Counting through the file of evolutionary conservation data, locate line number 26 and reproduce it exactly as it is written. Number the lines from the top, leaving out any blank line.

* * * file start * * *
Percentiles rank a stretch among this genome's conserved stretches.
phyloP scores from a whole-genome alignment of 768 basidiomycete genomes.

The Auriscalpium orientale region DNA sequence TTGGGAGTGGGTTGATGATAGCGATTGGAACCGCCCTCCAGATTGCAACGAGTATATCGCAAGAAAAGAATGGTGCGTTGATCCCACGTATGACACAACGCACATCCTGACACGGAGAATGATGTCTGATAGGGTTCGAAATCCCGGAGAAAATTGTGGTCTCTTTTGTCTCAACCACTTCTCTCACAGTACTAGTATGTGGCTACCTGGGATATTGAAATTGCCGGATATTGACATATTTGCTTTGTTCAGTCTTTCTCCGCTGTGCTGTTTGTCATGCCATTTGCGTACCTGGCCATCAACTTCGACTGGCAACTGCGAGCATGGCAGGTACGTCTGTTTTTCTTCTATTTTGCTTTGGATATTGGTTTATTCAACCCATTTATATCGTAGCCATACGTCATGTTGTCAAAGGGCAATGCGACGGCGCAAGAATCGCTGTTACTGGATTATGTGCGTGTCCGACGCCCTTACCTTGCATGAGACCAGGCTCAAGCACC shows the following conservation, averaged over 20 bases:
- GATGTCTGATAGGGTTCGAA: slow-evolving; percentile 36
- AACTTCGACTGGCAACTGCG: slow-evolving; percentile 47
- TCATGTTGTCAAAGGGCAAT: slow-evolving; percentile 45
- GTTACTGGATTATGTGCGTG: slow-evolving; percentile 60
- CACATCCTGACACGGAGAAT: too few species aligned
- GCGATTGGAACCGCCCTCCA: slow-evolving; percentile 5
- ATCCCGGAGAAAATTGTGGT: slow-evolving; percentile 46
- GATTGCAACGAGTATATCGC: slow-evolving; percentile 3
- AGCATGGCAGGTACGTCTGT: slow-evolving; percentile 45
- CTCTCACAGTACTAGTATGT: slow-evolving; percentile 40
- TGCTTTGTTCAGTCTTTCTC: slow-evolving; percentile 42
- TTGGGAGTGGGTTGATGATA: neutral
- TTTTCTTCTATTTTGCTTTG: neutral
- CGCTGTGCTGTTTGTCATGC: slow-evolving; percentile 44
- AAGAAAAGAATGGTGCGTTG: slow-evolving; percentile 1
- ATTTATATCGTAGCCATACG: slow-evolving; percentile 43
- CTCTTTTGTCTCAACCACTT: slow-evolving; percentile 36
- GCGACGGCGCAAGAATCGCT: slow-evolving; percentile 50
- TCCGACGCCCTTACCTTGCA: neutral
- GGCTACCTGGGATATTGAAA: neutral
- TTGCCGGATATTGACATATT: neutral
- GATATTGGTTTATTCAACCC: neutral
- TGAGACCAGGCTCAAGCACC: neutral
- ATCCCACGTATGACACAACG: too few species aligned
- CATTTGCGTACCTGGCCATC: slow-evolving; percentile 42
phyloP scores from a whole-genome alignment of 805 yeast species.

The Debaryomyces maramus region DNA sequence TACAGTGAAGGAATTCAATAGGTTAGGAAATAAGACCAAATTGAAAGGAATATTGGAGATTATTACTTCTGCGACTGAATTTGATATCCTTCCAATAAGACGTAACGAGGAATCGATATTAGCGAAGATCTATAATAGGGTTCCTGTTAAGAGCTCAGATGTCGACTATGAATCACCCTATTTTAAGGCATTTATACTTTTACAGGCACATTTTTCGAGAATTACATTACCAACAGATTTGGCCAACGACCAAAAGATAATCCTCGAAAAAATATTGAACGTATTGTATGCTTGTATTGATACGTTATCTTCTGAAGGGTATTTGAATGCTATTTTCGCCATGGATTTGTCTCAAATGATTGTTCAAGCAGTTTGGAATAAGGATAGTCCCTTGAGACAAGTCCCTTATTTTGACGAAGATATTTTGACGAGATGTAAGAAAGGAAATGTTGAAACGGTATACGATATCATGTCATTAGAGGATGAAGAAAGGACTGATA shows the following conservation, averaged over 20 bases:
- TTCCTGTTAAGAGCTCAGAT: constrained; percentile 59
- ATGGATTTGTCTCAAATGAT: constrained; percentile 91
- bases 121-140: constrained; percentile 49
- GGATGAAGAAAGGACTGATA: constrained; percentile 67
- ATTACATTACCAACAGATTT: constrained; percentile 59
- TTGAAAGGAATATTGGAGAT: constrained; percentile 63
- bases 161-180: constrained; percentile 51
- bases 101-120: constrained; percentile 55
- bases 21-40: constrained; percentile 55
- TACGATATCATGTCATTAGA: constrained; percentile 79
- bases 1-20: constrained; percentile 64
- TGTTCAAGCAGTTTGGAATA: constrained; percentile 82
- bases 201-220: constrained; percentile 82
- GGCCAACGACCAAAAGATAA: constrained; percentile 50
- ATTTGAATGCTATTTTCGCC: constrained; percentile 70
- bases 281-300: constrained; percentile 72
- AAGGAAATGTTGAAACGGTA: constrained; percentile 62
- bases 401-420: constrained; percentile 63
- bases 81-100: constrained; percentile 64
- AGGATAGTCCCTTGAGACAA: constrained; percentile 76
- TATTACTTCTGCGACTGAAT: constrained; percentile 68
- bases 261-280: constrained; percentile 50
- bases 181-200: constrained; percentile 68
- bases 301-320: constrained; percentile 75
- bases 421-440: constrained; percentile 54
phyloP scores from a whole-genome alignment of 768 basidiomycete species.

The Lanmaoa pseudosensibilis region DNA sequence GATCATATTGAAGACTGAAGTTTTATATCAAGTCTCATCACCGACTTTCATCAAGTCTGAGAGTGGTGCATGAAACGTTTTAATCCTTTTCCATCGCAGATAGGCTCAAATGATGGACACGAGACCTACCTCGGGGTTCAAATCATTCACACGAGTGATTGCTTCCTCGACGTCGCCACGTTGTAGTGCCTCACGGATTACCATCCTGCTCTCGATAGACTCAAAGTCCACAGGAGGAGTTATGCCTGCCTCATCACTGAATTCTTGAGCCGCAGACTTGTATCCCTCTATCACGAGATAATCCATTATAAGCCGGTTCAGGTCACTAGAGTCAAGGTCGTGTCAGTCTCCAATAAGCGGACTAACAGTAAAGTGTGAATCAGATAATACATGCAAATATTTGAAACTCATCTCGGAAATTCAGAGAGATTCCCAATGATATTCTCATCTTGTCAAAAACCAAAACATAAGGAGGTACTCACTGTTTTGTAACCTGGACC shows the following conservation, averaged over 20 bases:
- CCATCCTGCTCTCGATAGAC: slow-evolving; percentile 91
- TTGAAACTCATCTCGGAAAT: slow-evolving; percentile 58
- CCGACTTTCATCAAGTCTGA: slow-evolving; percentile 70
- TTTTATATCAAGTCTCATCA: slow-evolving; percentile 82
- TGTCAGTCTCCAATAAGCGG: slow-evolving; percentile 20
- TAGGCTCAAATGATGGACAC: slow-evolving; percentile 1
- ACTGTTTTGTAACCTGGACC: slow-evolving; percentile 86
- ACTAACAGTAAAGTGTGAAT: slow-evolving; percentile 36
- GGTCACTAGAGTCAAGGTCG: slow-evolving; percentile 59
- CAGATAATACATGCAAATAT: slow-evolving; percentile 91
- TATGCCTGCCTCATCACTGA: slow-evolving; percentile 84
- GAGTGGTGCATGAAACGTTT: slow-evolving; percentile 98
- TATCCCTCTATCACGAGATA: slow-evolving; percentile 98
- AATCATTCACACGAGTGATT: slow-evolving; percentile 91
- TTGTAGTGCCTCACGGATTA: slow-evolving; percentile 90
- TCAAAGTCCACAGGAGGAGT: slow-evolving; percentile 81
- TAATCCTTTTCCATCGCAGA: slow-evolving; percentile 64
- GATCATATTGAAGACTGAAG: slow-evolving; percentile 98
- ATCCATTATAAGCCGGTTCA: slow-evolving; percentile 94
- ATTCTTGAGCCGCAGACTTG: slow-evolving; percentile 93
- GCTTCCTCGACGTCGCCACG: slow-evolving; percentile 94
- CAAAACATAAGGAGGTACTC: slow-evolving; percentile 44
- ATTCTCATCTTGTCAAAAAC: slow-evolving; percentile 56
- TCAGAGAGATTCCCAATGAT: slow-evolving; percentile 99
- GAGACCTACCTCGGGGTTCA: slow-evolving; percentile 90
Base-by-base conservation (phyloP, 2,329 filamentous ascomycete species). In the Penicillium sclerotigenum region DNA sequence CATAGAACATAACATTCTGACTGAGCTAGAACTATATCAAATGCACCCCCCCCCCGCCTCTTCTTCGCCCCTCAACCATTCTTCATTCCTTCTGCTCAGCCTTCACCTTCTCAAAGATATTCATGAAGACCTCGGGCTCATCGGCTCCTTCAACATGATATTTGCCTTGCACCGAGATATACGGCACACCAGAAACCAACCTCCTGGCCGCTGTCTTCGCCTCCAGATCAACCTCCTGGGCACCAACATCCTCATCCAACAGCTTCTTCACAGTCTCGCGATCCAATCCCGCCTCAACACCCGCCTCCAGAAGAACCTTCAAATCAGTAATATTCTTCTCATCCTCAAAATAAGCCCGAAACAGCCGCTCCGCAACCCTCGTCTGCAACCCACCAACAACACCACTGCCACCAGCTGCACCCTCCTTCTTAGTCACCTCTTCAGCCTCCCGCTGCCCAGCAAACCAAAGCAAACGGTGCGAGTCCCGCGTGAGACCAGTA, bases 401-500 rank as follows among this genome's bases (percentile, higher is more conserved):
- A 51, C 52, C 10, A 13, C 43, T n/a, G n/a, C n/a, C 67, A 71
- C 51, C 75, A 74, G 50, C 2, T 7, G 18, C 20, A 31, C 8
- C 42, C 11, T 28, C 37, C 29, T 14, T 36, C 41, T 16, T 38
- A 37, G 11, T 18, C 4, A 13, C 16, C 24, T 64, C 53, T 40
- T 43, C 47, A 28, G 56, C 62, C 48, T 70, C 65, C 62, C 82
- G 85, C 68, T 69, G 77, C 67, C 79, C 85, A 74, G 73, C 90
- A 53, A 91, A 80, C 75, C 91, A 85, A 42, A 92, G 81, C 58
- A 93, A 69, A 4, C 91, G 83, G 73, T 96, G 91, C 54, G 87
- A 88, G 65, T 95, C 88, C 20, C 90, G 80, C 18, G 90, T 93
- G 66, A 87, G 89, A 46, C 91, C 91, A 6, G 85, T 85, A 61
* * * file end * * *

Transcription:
- TGAGACCAGGCTCAAGCACC: neutral